IndyCar: Severe looking start line crash just after launch takes out several cars

11 Comments

The inaugural Grand Prix of Indianapolis launched from a standing start, but featured a scary looking accident involving four cars.

Sebastian Saavedra stalled from pole position and while most of the field was able to avoid him, fellow Colombian countryman Carlos Munoz speared Saavedra’s left rear bodywork. The debris field also caught out Russian rookie Mikhail Aleshin, who then crashed into the pair of stalled, wrecked Colombians.

Saavedra, who mercifully emerged from his car after the accident, told ABC’s Dr. Jerry Punch shortly thereafter that his car lost drive when he released the clutch.

“We just followed protocol on the start,” he said. “I don’t know if it was heat soak or what. As soon as I released the clutch, it went from 11,000 rpm to zero. I’m very sad because we did an amazing job. Everyone on the team had very high expectations. I’m really disappointed and we need to see what happened. This should not have happened.

“I don’t know if it was the temperature, more grip in the tires. We just followed protocal and it didn’t got the way we expected it. We just have to be talking to you so early. We really had a car to put it up front.”

“We had the opportunity to be in the front of the pack in this amazing place. We wanted to bring it home in the same place. To not even get a chance because of a frickin’ electrical thing or something…Pisses me off.”

Saavedra wasn’t the only Colombian stalled as well; Juan Pablo Montoya stalled on the outside of the circuit but the field was able to avoid him.

Mike Conway also suffered damage in the incident from debris, and went to Gasoline Alley for repairs. Per team owner Ed Carpenter to ABC, Conway suffered right rear corner and upright damage.

“We’ve had two good ones since INDYCAR launched these… I haven’t been a fan, still not a fan,” Carpenter said of standing starts.

After the fracas, Ryan Hunter-Reay took the lead from Jack Hawksworth, Simon Pagenaud, Will Power and Scott Dixon.

Daniel Ricciardo to decide soon about moving from Red Bull to another F1 team

Getty Images
Leave a comment

LE CASTELLET, France (AP) Daniel Ricciardo says over the next six weeks he wants to decide between staying at Red Bull or joining another Formula One team for next year.

Ricciardo said on Thursday at the French Grand Prix, “It would be nice to go on the summer break knowing what I am doing.”

F1 is working its way toward its three-week break in August with speculation mounting that Mercedes, Ferrari, and McLaren are interested in luring Ricciardo away from Red Bull for 2019.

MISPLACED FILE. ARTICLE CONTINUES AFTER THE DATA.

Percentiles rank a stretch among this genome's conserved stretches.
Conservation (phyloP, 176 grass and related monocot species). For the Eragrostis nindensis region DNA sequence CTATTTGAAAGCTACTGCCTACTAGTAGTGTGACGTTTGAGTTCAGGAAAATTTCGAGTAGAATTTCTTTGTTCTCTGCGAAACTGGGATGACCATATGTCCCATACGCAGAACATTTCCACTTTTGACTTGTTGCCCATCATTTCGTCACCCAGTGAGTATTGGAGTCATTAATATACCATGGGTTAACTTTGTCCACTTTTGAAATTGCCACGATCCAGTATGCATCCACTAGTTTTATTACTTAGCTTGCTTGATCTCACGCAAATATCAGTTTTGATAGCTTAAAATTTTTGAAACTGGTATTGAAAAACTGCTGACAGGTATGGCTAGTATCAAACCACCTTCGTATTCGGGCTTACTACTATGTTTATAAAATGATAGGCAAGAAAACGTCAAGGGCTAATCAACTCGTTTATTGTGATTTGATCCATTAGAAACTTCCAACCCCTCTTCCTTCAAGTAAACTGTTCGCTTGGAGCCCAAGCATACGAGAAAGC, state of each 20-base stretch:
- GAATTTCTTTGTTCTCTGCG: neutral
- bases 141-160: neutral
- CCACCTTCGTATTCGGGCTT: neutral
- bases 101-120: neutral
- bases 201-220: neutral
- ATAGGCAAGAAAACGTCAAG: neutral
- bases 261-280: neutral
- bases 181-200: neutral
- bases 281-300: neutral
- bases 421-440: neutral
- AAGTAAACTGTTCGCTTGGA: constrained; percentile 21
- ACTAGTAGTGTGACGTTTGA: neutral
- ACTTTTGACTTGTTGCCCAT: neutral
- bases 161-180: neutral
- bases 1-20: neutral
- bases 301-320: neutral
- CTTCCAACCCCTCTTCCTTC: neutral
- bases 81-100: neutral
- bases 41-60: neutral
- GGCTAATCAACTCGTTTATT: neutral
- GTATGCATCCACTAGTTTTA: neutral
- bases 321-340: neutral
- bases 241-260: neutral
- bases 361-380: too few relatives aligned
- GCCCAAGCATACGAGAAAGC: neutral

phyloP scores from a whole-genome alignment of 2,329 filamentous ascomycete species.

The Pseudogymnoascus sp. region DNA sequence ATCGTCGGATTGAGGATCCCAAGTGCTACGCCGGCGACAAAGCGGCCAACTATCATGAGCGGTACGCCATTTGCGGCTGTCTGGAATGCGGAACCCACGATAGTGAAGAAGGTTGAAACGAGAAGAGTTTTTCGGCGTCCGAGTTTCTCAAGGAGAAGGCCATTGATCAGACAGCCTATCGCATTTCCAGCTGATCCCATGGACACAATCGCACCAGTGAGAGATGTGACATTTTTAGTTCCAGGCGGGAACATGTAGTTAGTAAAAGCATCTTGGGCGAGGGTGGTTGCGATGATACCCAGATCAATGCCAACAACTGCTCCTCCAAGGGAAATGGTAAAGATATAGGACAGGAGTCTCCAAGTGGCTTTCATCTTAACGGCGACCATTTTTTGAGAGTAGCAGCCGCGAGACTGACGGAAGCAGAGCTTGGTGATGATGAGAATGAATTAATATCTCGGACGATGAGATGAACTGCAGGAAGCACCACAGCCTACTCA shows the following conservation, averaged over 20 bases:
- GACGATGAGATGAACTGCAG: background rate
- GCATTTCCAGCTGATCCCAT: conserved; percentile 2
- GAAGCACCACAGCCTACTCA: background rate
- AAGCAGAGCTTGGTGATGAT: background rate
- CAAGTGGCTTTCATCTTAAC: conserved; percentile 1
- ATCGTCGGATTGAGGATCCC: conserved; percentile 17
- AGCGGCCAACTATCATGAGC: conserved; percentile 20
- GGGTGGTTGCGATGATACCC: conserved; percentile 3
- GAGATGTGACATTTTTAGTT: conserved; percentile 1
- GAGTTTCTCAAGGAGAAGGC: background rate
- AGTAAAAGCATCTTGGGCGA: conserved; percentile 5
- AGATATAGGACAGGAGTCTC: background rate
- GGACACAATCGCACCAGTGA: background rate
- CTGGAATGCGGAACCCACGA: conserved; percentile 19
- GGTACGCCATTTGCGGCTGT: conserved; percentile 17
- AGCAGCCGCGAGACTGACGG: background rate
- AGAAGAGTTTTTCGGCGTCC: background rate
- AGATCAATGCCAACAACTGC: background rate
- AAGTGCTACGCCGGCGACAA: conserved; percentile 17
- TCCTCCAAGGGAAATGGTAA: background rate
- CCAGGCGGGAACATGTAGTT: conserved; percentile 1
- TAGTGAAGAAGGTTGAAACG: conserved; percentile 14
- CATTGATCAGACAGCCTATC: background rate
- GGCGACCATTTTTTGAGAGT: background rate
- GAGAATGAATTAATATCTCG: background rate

“I will be honest, everyone is talking about Mercedes and Ferrari as potential places for me to go, and I am aware that there will be interest from other teams,” he said.

The Australian driver has won seven races in his four-plus seasons with Red Bull. He is fourth in the standings behind leader Sebastian Vettel heading into the race at the Paul Ricard Circuit near Marseille.

Ricciardo’s stock has risen in recent months after his victories in Shanghai and Monaco. His Monaco win was particularly impressive because Ricciardo had to deploy some masterful defensive driving to protect his lead after losing an estimated 25 percent of his engine power.

Ricciardo said he had not directly spoken to rivals Ferrari and Mercedes, but he hedged when asked if his manager had.

“People talk, have coffees, I will leave that one open-ended,” he said with a laugh.

Ricciardo called the decision on whether to go or stay with Red Bull the biggest choice of his career following his decision to leave his native Australia and continue his racing career in Europe over a decade ago.

“For sure the priority is to get a car to win the world title because I really believe I can,” he said. “I am slightly careful because it is easy to think the grass is greener and maybe it is, but I also have it pretty good where I am.

“People do like a change but just to make change for the sake of making a change is not enough for me. I need to find some substance behind it to jump ship.”

Red Bull announced recently it would be ending its 12-year partnership with engine-maker Renault and switching to Honda motors for next year.

Ricciardo was hesitant to endorse or criticize the change, saying he was going to “try to keep putting the pieces together if it is a good move.”

But with the question of the engine manufacturer out of the way, Ricciardo said Red Bull would likely be looking to resolve its drivers’ lineup for next year.

“I haven’t been pushed yet, but I would say that there will be some movement in the next week,” he said. “Whether that is something that gets put down on paper (or not), for sure the discussions will start to ramp up in the next few days.”